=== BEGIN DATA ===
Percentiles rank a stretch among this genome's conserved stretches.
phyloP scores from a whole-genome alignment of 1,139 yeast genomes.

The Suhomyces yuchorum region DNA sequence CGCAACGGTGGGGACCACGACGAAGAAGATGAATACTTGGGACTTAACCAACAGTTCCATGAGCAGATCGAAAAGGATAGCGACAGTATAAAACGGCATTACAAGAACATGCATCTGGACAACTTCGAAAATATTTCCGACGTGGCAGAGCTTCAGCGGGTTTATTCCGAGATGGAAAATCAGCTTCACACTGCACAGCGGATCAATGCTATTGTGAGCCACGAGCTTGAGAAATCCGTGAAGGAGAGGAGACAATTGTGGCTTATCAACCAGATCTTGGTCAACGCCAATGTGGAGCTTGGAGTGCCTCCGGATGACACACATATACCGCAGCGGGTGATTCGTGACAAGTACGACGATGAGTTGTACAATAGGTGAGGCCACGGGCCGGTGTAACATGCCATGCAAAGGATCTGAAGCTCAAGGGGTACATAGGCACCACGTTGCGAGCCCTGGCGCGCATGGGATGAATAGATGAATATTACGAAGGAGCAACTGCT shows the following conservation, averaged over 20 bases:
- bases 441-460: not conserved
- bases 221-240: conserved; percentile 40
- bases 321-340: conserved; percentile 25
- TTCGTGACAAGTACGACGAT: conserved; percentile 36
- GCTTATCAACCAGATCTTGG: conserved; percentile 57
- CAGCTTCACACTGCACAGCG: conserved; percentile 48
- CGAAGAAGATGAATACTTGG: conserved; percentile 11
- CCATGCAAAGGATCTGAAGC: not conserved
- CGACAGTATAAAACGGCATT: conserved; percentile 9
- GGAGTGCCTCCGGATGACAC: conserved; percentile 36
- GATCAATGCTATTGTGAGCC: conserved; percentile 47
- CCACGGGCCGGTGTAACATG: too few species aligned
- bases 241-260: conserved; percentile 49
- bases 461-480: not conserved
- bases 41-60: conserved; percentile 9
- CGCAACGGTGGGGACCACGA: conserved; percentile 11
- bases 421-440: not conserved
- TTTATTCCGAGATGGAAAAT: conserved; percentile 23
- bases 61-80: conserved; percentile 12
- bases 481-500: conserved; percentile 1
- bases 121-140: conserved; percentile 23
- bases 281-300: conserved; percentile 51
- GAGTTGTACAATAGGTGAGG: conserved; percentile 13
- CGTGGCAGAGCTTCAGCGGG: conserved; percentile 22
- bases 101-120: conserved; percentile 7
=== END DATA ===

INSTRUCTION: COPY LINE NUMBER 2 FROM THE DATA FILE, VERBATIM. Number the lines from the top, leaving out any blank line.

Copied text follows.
phyloP scores from a whole-genome alignment of 1,139 yeast genomes.